Vector Transition Classes Generation from Fuzzy Overlapping Classes

  • Enguerran Grandchamp
  • Sébastien Régis
  • Alain Rousteau
Part of the Lecture Notes in Computer Science book series (LNCS, volume 7441)


We present in this paper a way to create transition classes and to represent them with vector structures. These classes are obtained using a supervised classification algorithm based on fuzzy decision trees. This method is useful to classify data which have a space evolution following a gradient such as forest, where transitions are spread over hundreds of meter, or other natural phenomenon. The vector representation is well adapted for integration in Geographical Information Systems because it is a more flexible structure than the raster representation. The method detailed takes into account local environmental conditions and leads to non regular gradient and fuzzy structures. It allows adding classes, called transition classes, when transition areas are too spread instead of fixing an arbitrary border between classes.


GIS decision tree fuzzy classification 


  1. 1.
    Altman, D.: Fuzzy set theoretic approaches for handling imprecision in spatial analysis. Internat. J. Geographical Inform. Systems 8(3), 271–289 (1994)CrossRefGoogle Scholar
  2. 2.
    Benz, U.C., et al.: Multi-resolution, object-oriented fuzzy analysis of remote sensing data for GIS-ready information. ISPRS Journal of Photogrammetry & Remote Sensing 5839– 258 (2004)Google Scholar
  3. 3.
    Burrough, P.A., Frank, A.U.: Geographic Objects with Indeterminate Boundaries, ch. 12, pp. 171–187. Taylor & Francis, London (1987)Google Scholar
  4. 4.
    Cleuziou, G.: OKM: une extension des k-moyennes pour la recherche de classes recouvrantes. In: 7èmes journées d’Extraction et de Gestion des Connaissances (EGC 2007), pp. 691–702 (2007)Google Scholar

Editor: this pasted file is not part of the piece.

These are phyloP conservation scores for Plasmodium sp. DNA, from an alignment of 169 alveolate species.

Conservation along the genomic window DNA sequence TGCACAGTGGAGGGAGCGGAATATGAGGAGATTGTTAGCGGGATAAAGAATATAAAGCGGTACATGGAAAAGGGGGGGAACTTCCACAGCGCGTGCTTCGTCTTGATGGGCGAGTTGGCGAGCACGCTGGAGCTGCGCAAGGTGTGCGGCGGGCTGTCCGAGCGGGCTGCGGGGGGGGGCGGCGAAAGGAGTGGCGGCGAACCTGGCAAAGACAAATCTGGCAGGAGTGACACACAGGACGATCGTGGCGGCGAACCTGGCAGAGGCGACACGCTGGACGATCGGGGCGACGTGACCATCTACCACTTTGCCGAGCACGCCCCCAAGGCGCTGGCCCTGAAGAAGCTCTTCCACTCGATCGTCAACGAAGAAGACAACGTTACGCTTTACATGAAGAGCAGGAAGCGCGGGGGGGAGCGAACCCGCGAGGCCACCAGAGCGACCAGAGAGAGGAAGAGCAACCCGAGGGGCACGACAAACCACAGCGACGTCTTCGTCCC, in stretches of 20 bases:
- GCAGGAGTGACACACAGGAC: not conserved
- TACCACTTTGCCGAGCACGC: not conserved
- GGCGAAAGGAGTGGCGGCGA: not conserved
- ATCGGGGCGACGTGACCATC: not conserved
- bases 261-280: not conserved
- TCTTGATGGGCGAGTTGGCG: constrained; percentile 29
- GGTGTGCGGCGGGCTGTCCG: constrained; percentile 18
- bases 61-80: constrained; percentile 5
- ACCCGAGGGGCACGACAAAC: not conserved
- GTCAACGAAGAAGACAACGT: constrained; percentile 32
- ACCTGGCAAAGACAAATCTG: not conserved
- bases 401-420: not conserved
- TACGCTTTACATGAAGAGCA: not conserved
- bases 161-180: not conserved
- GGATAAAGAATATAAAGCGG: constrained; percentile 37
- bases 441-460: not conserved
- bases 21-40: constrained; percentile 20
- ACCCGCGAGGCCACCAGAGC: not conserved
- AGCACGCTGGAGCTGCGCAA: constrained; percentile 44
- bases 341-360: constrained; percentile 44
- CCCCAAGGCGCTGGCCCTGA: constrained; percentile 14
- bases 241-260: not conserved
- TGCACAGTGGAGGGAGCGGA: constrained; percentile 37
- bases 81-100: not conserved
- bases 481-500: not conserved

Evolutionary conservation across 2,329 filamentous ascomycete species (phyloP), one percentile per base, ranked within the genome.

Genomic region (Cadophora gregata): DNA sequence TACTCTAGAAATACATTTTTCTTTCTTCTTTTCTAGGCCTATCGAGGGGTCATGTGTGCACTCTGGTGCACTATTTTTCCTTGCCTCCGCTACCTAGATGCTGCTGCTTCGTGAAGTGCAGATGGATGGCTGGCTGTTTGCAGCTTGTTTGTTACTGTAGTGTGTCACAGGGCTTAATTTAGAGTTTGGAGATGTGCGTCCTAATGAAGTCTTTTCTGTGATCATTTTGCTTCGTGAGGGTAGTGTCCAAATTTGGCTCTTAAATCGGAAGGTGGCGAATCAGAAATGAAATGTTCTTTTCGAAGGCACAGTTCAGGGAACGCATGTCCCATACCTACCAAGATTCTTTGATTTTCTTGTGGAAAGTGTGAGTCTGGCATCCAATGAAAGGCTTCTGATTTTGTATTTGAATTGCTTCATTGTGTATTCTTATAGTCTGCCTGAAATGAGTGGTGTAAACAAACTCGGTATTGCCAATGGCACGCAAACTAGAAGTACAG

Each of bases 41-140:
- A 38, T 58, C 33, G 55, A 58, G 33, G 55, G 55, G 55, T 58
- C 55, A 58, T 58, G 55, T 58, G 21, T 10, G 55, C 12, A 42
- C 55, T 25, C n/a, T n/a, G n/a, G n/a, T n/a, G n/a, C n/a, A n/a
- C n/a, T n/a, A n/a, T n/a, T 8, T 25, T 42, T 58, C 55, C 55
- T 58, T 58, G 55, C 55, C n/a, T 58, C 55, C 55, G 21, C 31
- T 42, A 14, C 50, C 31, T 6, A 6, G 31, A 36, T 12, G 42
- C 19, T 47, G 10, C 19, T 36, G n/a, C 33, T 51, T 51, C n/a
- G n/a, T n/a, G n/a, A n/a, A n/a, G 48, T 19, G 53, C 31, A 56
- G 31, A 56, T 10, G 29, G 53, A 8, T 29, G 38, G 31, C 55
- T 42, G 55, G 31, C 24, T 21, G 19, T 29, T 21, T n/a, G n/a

5. 5.
    Cleuziou, G.: An extended version of the k-means method for overlapping clustering. In: 19th International Conference on Pattern Recognition (ICPR 2008), pp. 1–4 (2008)Google Scholar
  6. 6.
    Cleuziou, G.: Two Variants of the OKM for Overlapping Clustering. In: Guillet, F., Ritschard, G., Zighed, D.A., Briand, H. (eds.) Advances in Knowledge Discovery and Management. SCI, vol. 292, pp. 149–166. Springer, Heidelberg (2010)CrossRefGoogle Scholar
  7. 7.
    Cross, V.V.: Fuzzy extensions for relationships in a generalized object model. International Journal on Intelligent Systems 16, 843–861 (2001)zbMATHCrossRefGoogle Scholar
  8. 8.
    Fisher, P.: Sorites paradox and vague geographies. Fuzzy Sets and Systems 113, 7–18 (2000)CrossRefGoogle Scholar
  9. 9.
    Gama, J.: Functional Trees. In: Landwehr, N., Hall, M., Frank, E. (eds.) Logistic Model Trees (2005)Google Scholar
  10. 10.
    Grandchamp, E.: GIS information layer selection directed by remote sensing for ecological unit delineation. In: IGARSS (2009)Google Scholar
  11. 11.
    Grandchamp, E.: Raster-vector cooperation algorithm for GIS. In: GeoProcessing (2010)Google Scholar
  12. 12.
    Kainz: Introduction to Fuzzy Logic and Applications in GIS – Example (2011)Google Scholar
  13. 13.
    Mukhopadhyay, B.: Integrating exploration dataset in GIS using fuzzy inference modeling, GISdevelopment Google Scholar
  14. 14.
    Quinlan, R.: C4.5: Programs for Machine Learning. Morgan Kaufmann Publishers, San Mateo (1993)Google Scholar
  15. 15.
    Raines, G.L., et al.: New fuzzy logic tools in ArcGIS 10. ESRI Communication (2010)Google Scholar
  16. 16.
    Rousteau, A.: Carte écologique de la Guadeloupe. 3 feuilles au 1/75.000ème et notice (36 p.). Conseil Général de la Guadeloupe, Office National des Forêts et Parc National de la Guadeloupe (1996)Google Scholar
  17. 17.
    Sawatzky, D., Raines, G.L., Bonham-Carter, G.: Spatial Data Modeller. Technical Report (2008)Google Scholar
  18. 18.
    Schneider, M.: Spatial Data Types for Database Systems, Finite Resolution Geometry for Geographic Information Systems. LNCS, vol. 1288, 275 p. Springer, Heidelberg (1997)CrossRefGoogle Scholar
  19. 19.
    Schneider, M.: Uncertainty Management for Spatial Data in Databases: Fuzzy Spatial Data Types. In: Güting, R.H., Papadias, D., Lochovsky, F.H. (eds.) SSD 1999. LNCS, vol. 1651, pp. 330–351. Springer, Heidelberg (1999)CrossRefGoogle Scholar
  20. 20.
    Sunila, R., Horttanainen, P.: Fuzzy Model of Soil Polygons for Managing the Imprecision Interfacing GeoStatistics and GIS (2009)Google Scholar
  21. 21.
    Zhu, A.X., et al.: Soil Mapping Using GIS. Expert Knowledge, and Fuzzy Logic. Simonson, Soil Sci. Soc. Am. J. 65, 1463–1472 (2001)Google Scholar

Copyright information

© Springer-Verlag Berlin Heidelberg 2012

Authors and Affiliations

  • Enguerran Grandchamp
    • 1
  • Sébastien Régis
    • 1
  • Alain Rousteau
    • 2
  1. 1.LAMIA LaboratoryFrench West Indies UniversityGuadeloupeFrance
  2. 2.DUNECAR LaboratoryFrench West Indies UniversityGuadeloupeFrance

Personalised recommendations